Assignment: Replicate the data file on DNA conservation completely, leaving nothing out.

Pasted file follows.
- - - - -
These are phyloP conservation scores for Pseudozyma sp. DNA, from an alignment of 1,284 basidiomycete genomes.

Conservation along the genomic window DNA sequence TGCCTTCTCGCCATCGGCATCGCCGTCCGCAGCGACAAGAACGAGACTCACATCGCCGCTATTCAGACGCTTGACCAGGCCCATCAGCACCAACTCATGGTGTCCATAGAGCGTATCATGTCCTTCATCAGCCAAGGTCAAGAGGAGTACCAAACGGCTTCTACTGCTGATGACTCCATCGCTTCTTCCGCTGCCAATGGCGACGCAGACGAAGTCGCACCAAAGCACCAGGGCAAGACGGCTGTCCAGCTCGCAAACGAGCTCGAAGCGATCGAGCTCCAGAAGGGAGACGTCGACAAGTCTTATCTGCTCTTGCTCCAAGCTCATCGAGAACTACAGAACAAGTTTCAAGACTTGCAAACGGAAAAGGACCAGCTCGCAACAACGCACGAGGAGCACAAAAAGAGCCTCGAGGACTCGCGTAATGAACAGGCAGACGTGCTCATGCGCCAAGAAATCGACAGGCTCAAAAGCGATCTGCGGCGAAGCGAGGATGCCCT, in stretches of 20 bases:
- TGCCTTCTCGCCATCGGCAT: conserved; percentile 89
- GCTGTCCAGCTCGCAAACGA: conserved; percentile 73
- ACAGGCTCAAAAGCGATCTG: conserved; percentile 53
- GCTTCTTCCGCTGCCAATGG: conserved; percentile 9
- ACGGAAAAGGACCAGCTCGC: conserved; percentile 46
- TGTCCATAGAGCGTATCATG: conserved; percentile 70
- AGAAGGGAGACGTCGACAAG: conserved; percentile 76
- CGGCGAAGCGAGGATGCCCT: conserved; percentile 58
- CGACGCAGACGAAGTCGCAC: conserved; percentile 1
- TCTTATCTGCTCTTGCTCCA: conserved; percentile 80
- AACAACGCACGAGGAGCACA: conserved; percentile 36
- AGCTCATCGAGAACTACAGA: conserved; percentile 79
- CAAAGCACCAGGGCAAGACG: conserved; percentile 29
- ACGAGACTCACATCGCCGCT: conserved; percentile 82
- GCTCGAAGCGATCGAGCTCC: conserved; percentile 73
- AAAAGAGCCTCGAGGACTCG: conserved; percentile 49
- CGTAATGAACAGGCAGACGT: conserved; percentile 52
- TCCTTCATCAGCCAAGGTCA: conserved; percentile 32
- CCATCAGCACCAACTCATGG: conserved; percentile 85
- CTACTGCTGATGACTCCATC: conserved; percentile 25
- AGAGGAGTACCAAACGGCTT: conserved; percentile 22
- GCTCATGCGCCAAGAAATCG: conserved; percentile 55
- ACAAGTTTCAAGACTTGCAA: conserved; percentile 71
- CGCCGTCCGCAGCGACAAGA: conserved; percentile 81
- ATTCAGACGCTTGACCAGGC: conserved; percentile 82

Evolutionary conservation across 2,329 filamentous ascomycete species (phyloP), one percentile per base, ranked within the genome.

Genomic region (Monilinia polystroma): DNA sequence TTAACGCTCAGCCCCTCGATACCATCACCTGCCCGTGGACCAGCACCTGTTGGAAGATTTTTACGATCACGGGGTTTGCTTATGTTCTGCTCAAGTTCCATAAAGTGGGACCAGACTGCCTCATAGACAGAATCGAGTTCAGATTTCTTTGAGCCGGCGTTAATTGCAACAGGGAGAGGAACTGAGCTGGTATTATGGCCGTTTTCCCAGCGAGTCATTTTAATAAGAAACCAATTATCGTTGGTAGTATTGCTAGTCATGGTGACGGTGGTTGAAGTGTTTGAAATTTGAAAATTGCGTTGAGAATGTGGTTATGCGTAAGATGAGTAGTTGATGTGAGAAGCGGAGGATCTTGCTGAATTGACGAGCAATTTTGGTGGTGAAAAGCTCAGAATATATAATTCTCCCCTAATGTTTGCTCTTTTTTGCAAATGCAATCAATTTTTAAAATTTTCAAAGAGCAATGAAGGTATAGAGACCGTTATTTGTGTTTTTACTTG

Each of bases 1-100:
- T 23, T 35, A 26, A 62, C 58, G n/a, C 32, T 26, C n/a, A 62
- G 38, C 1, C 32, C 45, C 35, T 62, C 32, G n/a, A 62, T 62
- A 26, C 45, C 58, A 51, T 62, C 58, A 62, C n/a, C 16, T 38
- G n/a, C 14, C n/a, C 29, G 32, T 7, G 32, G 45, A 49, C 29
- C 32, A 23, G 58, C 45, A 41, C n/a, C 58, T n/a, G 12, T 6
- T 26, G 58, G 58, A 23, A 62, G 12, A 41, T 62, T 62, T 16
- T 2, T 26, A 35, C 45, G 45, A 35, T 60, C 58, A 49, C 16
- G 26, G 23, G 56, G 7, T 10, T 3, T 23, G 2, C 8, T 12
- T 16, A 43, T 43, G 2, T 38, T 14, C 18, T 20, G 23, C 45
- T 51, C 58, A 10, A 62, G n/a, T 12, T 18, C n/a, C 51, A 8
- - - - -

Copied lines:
These are phyloP conservation scores for Pseudozyma sp. DNA, from an alignment of 1,284 basidiomycete genomes.

Conservation along the genomic window DNA sequence TGCCTTCTCGCCATCGGCATCGCCGTCCGCAGCGACAAGAACGAGACTCACATCGCCGCTATTCAGACGCTTGACCAGGCCCATCAGCACCAACTCATGGTGTCCATAGAGCGTATCATGTCCTTCATCAGCCAAGGTCAAGAGGAGTACCAAACGGCTTCTACTGCTGATGACTCCATCGCTTCTTCCGCTGCCAATGGCGACGCAGACGAAGTCGCACCAAAGCACCAGGGCAAGACGGCTGTCCAGCTCGCAAACGAGCTCGAAGCGATCGAGCTCCAGAAGGGAGACGTCGACAAGTCTTATCTGCTCTTGCTCCAAGCTCATCGAGAACTACAGAACAAGTTTCAAGACTTGCAAACGGAAAAGGACCAGCTCGCAACAACGCACGAGGAGCACAAAAAGAGCCTCGAGGACTCGCGTAATGAACAGGCAGACGTGCTCATGCGCCAAGAAATCGACAGGCTCAAAAGCGATCTGCGGCGAAGCGAGGATGCCCT, in stretches of 20 bases:
- TGCCTTCTCGCCATCGGCAT: conserved; percentile 89
- GCTGTCCAGCTCGCAAACGA: conserved; percentile 73
- ACAGGCTCAAAAGCGATCTG: conserved; percentile 53
- GCTTCTTCCGCTGCCAATGG: conserved; percentile 9
- ACGGAAAAGGACCAGCTCGC: conserved; percentile 46
- TGTCCATAGAGCGTATCATG: conserved; percentile 70
- AGAAGGGAGACGTCGACAAG: conserved; percentile 76
- CGGCGAAGCGAGGATGCCCT: conserved; percentile 58
- CGACGCAGACGAAGTCGCAC: conserved; percentile 1
- TCTTATCTGCTCTTGCTCCA: conserved; percentile 80
- AACAACGCACGAGGAGCACA: conserved; percentile 36
- AGCTCATCGAGAACTACAGA: conserved; percentile 79
- CAAAGCACCAGGGCAAGACG: conserved; percentile 29
- ACGAGACTCACATCGCCGCT: conserved; percentile 82
- GCTCGAAGCGATCGAGCTCC: conserved; percentile 73
- AAAAGAGCCTCGAGGACTCG: conserved; percentile 49
- CGTAATGAACAGGCAGACGT: conserved; percentile 52
- TCCTTCATCAGCCAAGGTCA: conserved; percentile 32
- CCATCAGCACCAACTCATGG: conserved; percentile 85
- CTACTGCTGATGACTCCATC: conserved; percentile 25
- AGAGGAGTACCAAACGGCTT: conserved; percentile 22
- GCTCATGCGCCAAGAAATCG: conserved; percentile 55
- ACAAGTTTCAAGACTTGCAA: conserved; percentile 71
- CGCCGTCCGCAGCGACAAGA: conserved; percentile 81
- ATTCAGACGCTTGACCAGGC: conserved; percentile 82

Evolutionary conservation across 2,329 filamentous ascomycete species (phyloP), one percentile per base, ranked within the genome.

Genomic region (Monilinia polystroma): DNA sequence TTAACGCTCAGCCCCTCGATACCATCACCTGCCCGTGGACCAGCACCTGTTGGAAGATTTTTACGATCACGGGGTTTGCTTATGTTCTGCTCAAGTTCCATAAAGTGGGACCAGACTGCCTCATAGACAGAATCGAGTTCAGATTTCTTTGAGCCGGCGTTAATTGCAACAGGGAGAGGAACTGAGCTGGTATTATGGCCGTTTTCCCAGCGAGTCATTTTAATAAGAAACCAATTATCGTTGGTAGTATTGCTAGTCATGGTGACGGTGGTTGAAGTGTTTGAAATTTGAAAATTGCGTTGAGAATGTGGTTATGCGTAAGATGAGTAGTTGATGTGAGAAGCGGAGGATCTTGCTGAATTGACGAGCAATTTTGGTGGTGAAAAGCTCAGAATATATAATTCTCCCCTAATGTTTGCTCTTTTTTGCAAATGCAATCAATTTTTAAAATTTTCAAAGAGCAATGAAGGTATAGAGACCGTTATTTGTGTTTTTACTTG

Each of bases 1-100:
- T 23, T 35, A 26, A 62, C 58, G n/a, C 32, T 26, C n/a, A 62
- G 38, C 1, C 32, C 45, C 35, T 62, C 32, G n/a, A 62, T 62
- A 26, C 45, C 58, A 51, T 62, C 58, A 62, C n/a, C 16, T 38
- G n/a, C 14, C n/a, C 29, G 32, T 7, G 32, G 45, A 49, C 29
- C 32, A 23, G 58, C 45, A 41, C n/a, C 58, T n/a, G 12, T 6
- T 26, G 58, G 58, A 23, A 62, G 12, A 41, T 62, T 62, T 16
- T 2, T 26, A 35, C 45, G 45, A 35, T 60, C 58, A 49, C 16
- G 26, G 23, G 56, G 7, T 10, T 3, T 23, G 2, C 8, T 12
- T 16, A 43, T 43, G 2, T 38, T 14, C 18, T 20, G 23, C 45
- T 51, C 58, A 10, A 62, G n/a, T 12, T 18, C n/a, C 51, A 8